Source: AGRICULTURAL RESEARCH SERVICE submitted to
NON-TRADITIONAL PLANT RESOURCES FOR GRAZING RUMINANTS IN APPALACHIA
Sponsoring Institution
Agricultural Research Service/USDA
Project Status
NEW
Funding Source
Reporting Frequency
Annual
Accession No.
0412901
Grant No.
(N/A)
Project No.
1932-21410-001-00D
Proposal No.
(N/A)
Multistate No.
(N/A)
Program Code
(N/A)
Project Start Date
Mar 18, 2008
Project End Date
Mar 17, 2013
Grant Year
(N/A)
Project Director
FOSTER J G
Recipient Organization
AGRICULTURAL RESEARCH SERVICE
1224 AIRPORT ROAD
BEAVER,WV 25813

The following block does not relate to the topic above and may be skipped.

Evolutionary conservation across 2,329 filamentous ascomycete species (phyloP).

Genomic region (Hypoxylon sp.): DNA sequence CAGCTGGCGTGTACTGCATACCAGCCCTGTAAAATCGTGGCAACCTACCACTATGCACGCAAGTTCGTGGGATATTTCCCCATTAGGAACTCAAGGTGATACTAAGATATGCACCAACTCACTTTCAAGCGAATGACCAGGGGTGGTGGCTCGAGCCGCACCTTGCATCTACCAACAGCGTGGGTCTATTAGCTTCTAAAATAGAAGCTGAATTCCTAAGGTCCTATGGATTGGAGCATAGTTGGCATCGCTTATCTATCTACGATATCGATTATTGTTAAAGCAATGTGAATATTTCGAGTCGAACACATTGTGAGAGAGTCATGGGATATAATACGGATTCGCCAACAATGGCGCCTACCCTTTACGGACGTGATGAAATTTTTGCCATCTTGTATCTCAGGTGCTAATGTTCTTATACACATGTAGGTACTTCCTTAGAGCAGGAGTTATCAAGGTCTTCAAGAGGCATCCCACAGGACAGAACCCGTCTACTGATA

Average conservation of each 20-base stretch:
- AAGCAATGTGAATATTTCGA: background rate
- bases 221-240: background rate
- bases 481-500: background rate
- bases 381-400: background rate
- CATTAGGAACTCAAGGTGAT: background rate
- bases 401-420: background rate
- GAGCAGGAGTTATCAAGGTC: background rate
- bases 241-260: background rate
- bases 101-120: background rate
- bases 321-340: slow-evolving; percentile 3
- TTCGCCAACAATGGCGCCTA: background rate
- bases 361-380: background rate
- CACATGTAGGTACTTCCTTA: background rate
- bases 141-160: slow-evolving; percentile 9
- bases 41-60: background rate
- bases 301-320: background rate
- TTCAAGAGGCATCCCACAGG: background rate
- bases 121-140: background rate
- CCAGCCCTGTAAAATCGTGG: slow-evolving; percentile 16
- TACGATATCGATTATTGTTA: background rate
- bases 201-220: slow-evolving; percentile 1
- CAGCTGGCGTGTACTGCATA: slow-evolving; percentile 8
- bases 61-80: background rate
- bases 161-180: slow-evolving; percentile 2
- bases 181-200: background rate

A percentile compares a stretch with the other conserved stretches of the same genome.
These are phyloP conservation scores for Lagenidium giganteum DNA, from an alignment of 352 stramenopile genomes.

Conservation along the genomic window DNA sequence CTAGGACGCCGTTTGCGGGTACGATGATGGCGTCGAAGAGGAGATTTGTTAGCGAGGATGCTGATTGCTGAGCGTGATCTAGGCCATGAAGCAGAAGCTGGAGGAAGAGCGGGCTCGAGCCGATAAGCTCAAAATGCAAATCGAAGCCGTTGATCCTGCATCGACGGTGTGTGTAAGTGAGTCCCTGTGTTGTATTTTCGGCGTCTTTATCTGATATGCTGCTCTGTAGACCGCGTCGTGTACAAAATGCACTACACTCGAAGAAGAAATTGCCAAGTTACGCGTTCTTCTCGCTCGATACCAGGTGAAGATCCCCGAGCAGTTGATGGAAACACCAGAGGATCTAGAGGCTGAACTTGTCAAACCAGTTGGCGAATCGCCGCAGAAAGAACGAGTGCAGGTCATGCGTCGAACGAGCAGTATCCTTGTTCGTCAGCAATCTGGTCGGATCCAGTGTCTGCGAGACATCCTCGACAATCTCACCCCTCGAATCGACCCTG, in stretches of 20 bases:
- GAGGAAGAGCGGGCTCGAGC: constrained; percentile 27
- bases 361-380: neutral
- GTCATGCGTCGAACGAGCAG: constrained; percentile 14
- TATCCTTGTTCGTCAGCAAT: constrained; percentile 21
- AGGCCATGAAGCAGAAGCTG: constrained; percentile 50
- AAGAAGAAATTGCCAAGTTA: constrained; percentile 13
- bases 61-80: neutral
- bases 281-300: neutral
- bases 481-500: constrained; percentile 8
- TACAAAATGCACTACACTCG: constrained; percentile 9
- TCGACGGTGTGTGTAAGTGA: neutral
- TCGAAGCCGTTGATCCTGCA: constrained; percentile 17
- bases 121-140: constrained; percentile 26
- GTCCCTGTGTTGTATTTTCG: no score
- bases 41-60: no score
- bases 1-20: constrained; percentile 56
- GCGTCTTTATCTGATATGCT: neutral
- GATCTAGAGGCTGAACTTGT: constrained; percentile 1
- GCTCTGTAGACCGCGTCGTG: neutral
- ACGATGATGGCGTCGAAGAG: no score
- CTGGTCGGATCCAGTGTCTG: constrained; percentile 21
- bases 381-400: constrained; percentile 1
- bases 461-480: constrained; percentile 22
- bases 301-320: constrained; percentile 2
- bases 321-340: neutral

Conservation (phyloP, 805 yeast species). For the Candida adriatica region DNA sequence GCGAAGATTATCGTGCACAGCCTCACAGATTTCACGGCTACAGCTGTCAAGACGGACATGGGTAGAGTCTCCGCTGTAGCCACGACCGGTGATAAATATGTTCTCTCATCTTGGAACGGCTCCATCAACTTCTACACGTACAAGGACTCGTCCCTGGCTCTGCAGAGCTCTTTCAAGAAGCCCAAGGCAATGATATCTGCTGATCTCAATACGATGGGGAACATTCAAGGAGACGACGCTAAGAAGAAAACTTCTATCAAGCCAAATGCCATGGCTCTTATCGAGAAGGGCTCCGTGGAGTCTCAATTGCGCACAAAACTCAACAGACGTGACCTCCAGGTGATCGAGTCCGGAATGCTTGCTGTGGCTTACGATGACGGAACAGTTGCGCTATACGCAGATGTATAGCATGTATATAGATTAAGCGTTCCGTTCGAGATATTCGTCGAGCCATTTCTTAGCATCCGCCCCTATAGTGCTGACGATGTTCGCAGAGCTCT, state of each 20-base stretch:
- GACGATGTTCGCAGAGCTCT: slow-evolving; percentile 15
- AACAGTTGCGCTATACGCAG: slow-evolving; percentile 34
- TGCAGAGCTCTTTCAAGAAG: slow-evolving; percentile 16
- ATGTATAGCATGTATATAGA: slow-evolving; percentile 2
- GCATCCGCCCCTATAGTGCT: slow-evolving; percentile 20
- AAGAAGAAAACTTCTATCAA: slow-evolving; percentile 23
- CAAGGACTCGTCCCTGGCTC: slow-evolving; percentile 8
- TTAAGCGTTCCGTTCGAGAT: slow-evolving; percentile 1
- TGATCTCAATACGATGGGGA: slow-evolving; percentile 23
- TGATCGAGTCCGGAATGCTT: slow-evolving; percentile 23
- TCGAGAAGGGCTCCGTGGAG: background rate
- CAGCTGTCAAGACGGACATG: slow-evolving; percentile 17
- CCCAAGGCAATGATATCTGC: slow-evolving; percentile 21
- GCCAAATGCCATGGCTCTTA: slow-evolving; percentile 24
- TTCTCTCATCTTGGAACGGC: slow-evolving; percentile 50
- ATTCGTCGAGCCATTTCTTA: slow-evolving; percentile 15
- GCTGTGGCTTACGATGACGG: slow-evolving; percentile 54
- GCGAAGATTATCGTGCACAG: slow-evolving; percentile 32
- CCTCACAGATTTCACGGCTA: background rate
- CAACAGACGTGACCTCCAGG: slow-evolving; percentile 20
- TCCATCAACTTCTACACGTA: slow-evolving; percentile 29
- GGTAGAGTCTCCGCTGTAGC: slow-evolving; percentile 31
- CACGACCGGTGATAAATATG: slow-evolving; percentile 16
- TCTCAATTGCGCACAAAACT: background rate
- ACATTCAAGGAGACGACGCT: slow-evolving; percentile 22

Performing Department
(N/A)
Non Technical Summary
(N/A)
Animal Health Component
40%
Research Effort Categories
Basic
40%
Applied
40%
Developmental
20%
Classification

Knowledge Area (KA)Subject of Investigation (SOI)Field of Science (FOS)Percent
2053610100010%
3131641106010%
2051641106020%
2041641100010%
3131641107015%
2042220111020%
2043820107015%
Goals / Objectives
Identify non-traditional plant resources and associated management methods with potential to enhance nutrition and health of small ruminants produced in central Appalachia. Specific objective 1: Identify plant resources and determine plant growth characteristics and management practices that can expand forage options. Specific objective 2: Identify plant resources and plant management strategies that can help control gastrointestinal helminths which infect small ruminants.
Project Methods